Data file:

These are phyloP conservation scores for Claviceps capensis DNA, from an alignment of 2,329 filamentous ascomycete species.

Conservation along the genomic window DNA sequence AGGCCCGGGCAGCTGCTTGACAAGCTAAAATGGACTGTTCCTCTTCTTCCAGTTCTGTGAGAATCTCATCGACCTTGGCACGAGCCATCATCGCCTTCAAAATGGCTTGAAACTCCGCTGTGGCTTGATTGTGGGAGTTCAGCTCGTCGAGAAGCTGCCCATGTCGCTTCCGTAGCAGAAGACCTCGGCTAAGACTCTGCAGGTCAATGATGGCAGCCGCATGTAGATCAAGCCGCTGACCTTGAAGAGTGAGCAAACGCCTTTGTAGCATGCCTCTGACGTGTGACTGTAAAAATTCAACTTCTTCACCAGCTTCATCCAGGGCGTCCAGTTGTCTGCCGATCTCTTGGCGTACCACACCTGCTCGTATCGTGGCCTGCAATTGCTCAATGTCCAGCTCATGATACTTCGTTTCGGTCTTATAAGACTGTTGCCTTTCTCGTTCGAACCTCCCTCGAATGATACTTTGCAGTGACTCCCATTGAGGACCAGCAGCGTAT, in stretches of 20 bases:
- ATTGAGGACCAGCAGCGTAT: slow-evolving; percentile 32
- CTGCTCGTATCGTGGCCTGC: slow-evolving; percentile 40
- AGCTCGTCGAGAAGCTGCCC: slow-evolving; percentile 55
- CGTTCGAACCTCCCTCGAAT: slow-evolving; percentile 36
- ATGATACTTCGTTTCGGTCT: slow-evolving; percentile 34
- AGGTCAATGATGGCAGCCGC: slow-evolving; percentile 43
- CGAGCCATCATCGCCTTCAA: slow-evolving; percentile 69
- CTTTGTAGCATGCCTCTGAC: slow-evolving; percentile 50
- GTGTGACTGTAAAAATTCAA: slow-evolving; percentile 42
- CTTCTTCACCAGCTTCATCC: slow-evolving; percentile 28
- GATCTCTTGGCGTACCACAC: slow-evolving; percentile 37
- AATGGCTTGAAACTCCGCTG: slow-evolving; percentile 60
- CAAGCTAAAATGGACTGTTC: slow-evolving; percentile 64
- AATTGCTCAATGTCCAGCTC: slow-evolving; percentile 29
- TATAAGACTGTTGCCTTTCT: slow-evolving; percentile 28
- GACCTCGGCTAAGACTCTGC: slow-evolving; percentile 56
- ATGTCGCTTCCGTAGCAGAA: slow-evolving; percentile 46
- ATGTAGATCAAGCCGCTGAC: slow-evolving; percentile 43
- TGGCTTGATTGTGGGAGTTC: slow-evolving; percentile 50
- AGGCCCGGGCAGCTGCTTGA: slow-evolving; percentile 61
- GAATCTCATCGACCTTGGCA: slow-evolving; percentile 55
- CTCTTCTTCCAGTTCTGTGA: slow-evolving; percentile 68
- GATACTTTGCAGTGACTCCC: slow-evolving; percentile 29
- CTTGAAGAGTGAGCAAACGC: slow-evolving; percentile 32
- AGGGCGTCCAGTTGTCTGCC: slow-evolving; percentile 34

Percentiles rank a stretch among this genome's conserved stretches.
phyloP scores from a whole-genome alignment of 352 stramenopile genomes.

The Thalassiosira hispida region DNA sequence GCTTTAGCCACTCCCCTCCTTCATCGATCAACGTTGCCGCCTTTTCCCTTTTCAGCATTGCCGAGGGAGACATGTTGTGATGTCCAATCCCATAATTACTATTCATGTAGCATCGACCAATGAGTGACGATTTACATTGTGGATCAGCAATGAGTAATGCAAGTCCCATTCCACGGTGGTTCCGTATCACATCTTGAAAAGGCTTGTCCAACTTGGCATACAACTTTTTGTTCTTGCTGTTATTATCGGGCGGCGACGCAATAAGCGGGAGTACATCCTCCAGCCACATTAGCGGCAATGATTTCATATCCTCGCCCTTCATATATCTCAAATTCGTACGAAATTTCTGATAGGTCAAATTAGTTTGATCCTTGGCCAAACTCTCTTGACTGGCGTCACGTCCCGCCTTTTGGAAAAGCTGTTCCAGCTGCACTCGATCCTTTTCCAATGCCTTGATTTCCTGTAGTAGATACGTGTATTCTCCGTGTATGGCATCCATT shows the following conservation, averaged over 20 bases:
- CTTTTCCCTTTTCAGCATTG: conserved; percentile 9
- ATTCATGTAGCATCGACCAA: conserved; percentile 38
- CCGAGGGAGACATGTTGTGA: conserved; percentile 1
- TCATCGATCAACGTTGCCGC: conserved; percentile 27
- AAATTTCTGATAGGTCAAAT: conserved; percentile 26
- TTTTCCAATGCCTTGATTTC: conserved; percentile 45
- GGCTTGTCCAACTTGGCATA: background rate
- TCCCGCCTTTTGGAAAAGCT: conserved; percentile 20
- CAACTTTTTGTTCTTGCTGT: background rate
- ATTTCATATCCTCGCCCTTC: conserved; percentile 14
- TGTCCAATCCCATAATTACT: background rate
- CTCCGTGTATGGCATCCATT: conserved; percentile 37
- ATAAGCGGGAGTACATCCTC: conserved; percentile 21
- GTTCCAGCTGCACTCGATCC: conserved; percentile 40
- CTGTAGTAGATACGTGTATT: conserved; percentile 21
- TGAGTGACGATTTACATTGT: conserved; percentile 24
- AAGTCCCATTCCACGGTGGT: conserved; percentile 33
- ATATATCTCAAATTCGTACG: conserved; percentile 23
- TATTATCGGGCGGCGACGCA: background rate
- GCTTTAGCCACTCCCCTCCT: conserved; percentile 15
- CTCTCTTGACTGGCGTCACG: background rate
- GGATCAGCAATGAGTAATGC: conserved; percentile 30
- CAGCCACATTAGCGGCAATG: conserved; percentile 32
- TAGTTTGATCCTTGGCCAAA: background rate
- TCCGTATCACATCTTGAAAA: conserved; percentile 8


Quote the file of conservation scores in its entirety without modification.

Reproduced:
These are phyloP conservation scores for Claviceps capensis DNA, from an alignment of 2,329 filamentous ascomycete species.

Conservation along the genomic window DNA sequence AGGCCCGGGCAGCTGCTTGACAAGCTAAAATGGACTGTTCCTCTTCTTCCAGTTCTGTGAGAATCTCATCGACCTTGGCACGAGCCATCATCGCCTTCAAAATGGCTTGAAACTCCGCTGTGGCTTGATTGTGGGAGTTCAGCTCGTCGAGAAGCTGCCCATGTCGCTTCCGTAGCAGAAGACCTCGGCTAAGACTCTGCAGGTCAATGATGGCAGCCGCATGTAGATCAAGCCGCTGACCTTGAAGAGTGAGCAAACGCCTTTGTAGCATGCCTCTGACGTGTGACTGTAAAAATTCAACTTCTTCACCAGCTTCATCCAGGGCGTCCAGTTGTCTGCCGATCTCTTGGCGTACCACACCTGCTCGTATCGTGGCCTGCAATTGCTCAATGTCCAGCTCATGATACTTCGTTTCGGTCTTATAAGACTGTTGCCTTTCTCGTTCGAACCTCCCTCGAATGATACTTTGCAGTGACTCCCATTGAGGACCAGCAGCGTAT, in stretches of 20 bases:
- ATTGAGGACCAGCAGCGTAT: slow-evolving; percentile 32
- CTGCTCGTATCGTGGCCTGC: slow-evolving; percentile 40
- AGCTCGTCGAGAAGCTGCCC: slow-evolving; percentile 55
- CGTTCGAACCTCCCTCGAAT: slow-evolving; percentile 36
- ATGATACTTCGTTTCGGTCT: slow-evolving; percentile 34
- AGGTCAATGATGGCAGCCGC: slow-evolving; percentile 43
- CGAGCCATCATCGCCTTCAA: slow-evolving; percentile 69
- CTTTGTAGCATGCCTCTGAC: slow-evolving; percentile 50
- GTGTGACTGTAAAAATTCAA: slow-evolving; percentile 42
- CTTCTTCACCAGCTTCATCC: slow-evolving; percentile 28
- GATCTCTTGGCGTACCACAC: slow-evolving; percentile 37
- AATGGCTTGAAACTCCGCTG: slow-evolving; percentile 60
- CAAGCTAAAATGGACTGTTC: slow-evolving; percentile 64
- AATTGCTCAATGTCCAGCTC: slow-evolving; percentile 29
- TATAAGACTGTTGCCTTTCT: slow-evolving; percentile 28
- GACCTCGGCTAAGACTCTGC: slow-evolving; percentile 56
- ATGTCGCTTCCGTAGCAGAA: slow-evolving; percentile 46
- ATGTAGATCAAGCCGCTGAC: slow-evolving; percentile 43
- TGGCTTGATTGTGGGAGTTC: slow-evolving; percentile 50
- AGGCCCGGGCAGCTGCTTGA: slow-evolving; percentile 61
- GAATCTCATCGACCTTGGCA: slow-evolving; percentile 55
- CTCTTCTTCCAGTTCTGTGA: slow-evolving; percentile 68
- GATACTTTGCAGTGACTCCC: slow-evolving; percentile 29
- CTTGAAGAGTGAGCAAACGC: slow-evolving; percentile 32
- AGGGCGTCCAGTTGTCTGCC: slow-evolving; percentile 34

Percentiles rank a stretch among this genome's conserved stretches.
phyloP scores from a whole-genome alignment of 352 stramenopile genomes.

The Thalassiosira hispida region DNA sequence GCTTTAGCCACTCCCCTCCTTCATCGATCAACGTTGCCGCCTTTTCCCTTTTCAGCATTGCCGAGGGAGACATGTTGTGATGTCCAATCCCATAATTACTATTCATGTAGCATCGACCAATGAGTGACGATTTACATTGTGGATCAGCAATGAGTAATGCAAGTCCCATTCCACGGTGGTTCCGTATCACATCTTGAAAAGGCTTGTCCAACTTGGCATACAACTTTTTGTTCTTGCTGTTATTATCGGGCGGCGACGCAATAAGCGGGAGTACATCCTCCAGCCACATTAGCGGCAATGATTTCATATCCTCGCCCTTCATATATCTCAAATTCGTACGAAATTTCTGATAGGTCAAATTAGTTTGATCCTTGGCCAAACTCTCTTGACTGGCGTCACGTCCCGCCTTTTGGAAAAGCTGTTCCAGCTGCACTCGATCCTTTTCCAATGCCTTGATTTCCTGTAGTAGATACGTGTATTCTCCGTGTATGGCATCCATT shows the following conservation, averaged over 20 bases:
- CTTTTCCCTTTTCAGCATTG: conserved; percentile 9
- ATTCATGTAGCATCGACCAA: conserved; percentile 38
- CCGAGGGAGACATGTTGTGA: conserved; percentile 1
- TCATCGATCAACGTTGCCGC: conserved; percentile 27
- AAATTTCTGATAGGTCAAAT: conserved; percentile 26
- TTTTCCAATGCCTTGATTTC: conserved; percentile 45
- GGCTTGTCCAACTTGGCATA: background rate
- TCCCGCCTTTTGGAAAAGCT: conserved; percentile 20
- CAACTTTTTGTTCTTGCTGT: background rate
- ATTTCATATCCTCGCCCTTC: conserved; percentile 14
- TGTCCAATCCCATAATTACT: background rate
- CTCCGTGTATGGCATCCATT: conserved; percentile 37
- ATAAGCGGGAGTACATCCTC: conserved; percentile 21
- GTTCCAGCTGCACTCGATCC: conserved; percentile 40
- CTGTAGTAGATACGTGTATT: conserved; percentile 21
- TGAGTGACGATTTACATTGT: conserved; percentile 24
- AAGTCCCATTCCACGGTGGT: conserved; percentile 33
- ATATATCTCAAATTCGTACG: conserved; percentile 23
- TATTATCGGGCGGCGACGCA: background rate
- GCTTTAGCCACTCCCCTCCT: conserved; percentile 15
- CTCTCTTGACTGGCGTCACG: background rate
- GGATCAGCAATGAGTAATGC: conserved; percentile 30
- CAGCCACATTAGCGGCAATG: conserved; percentile 32
- TAGTTTGATCCTTGGCCAAA: background rate
- TCCGTATCACATCTTGAAAA: conserved; percentile 8